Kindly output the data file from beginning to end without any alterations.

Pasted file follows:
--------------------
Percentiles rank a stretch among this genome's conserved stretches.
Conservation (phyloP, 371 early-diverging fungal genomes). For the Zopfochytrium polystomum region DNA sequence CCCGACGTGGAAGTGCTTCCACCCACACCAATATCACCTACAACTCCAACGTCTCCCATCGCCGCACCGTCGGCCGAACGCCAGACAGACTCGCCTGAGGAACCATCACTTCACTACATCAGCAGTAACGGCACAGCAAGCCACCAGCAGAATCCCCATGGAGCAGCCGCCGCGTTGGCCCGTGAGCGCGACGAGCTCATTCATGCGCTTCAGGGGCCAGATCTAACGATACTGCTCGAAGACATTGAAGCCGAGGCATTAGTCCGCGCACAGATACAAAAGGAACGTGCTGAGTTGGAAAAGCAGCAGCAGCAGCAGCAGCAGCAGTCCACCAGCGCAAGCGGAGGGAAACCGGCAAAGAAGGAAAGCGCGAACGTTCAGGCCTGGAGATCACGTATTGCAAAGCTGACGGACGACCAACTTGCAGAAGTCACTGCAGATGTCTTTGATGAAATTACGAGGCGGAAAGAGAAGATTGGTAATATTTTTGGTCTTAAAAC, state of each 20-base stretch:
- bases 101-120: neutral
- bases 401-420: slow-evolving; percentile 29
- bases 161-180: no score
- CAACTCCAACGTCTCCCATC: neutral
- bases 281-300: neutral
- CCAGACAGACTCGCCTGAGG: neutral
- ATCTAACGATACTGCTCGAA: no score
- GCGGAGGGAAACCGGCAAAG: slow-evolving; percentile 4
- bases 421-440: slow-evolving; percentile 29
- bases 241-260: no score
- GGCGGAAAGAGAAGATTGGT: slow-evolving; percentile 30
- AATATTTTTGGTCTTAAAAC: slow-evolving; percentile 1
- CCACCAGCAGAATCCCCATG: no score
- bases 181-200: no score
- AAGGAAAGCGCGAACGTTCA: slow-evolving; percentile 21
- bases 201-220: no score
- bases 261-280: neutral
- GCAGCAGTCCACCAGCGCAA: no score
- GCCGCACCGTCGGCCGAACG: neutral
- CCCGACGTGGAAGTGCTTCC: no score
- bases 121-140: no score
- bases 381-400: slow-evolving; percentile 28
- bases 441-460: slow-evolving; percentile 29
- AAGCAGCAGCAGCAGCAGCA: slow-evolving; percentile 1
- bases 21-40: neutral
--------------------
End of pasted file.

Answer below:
Percentiles rank a stretch among this genome's conserved stretches.
Conservation (phyloP, 371 early-diverging fungal genomes). For the Zopfochytrium polystomum region DNA sequence CCCGACGTGGAAGTGCTTCCACCCACACCAATATCACCTACAACTCCAACGTCTCCCATCGCCGCACCGTCGGCCGAACGCCAGACAGACTCGCCTGAGGAACCATCACTTCACTACATCAGCAGTAACGGCACAGCAAGCCACCAGCAGAATCCCCATGGAGCAGCCGCCGCGTTGGCCCGTGAGCGCGACGAGCTCATTCATGCGCTTCAGGGGCCAGATCTAACGATACTGCTCGAAGACATTGAAGCCGAGGCATTAGTCCGCGCACAGATACAAAAGGAACGTGCTGAGTTGGAAAAGCAGCAGCAGCAGCAGCAGCAGCAGTCCACCAGCGCAAGCGGAGGGAAACCGGCAAAGAAGGAAAGCGCGAACGTTCAGGCCTGGAGATCACGTATTGCAAAGCTGACGGACGACCAACTTGCAGAAGTCACTGCAGATGTCTTTGATGAAATTACGAGGCGGAAAGAGAAGATTGGTAATATTTTTGGTCTTAAAAC, state of each 20-base stretch:
- bases 101-120: neutral
- bases 401-420: slow-evolving; percentile 29
- bases 161-180: no score
- CAACTCCAACGTCTCCCATC: neutral
- bases 281-300: neutral
- CCAGACAGACTCGCCTGAGG: neutral
- ATCTAACGATACTGCTCGAA: no score
- GCGGAGGGAAACCGGCAAAG: slow-evolving; percentile 4
- bases 421-440: slow-evolving; percentile 29
- bases 241-260: no score
- GGCGGAAAGAGAAGATTGGT: slow-evolving; percentile 30
- AATATTTTTGGTCTTAAAAC: slow-evolving; percentile 1
- CCACCAGCAGAATCCCCATG: no score
- bases 181-200: no score
- AAGGAAAGCGCGAACGTTCA: slow-evolving; percentile 21
- bases 201-220: no score
- bases 261-280: neutral
- GCAGCAGTCCACCAGCGCAA: no score
- GCCGCACCGTCGGCCGAACG: neutral
- CCCGACGTGGAAGTGCTTCC: no score
- bases 121-140: no score
- bases 381-400: slow-evolving; percentile 28
- bases 441-460: slow-evolving; percentile 29
- AAGCAGCAGCAGCAGCAGCA: slow-evolving; percentile 1
- bases 21-40: neutral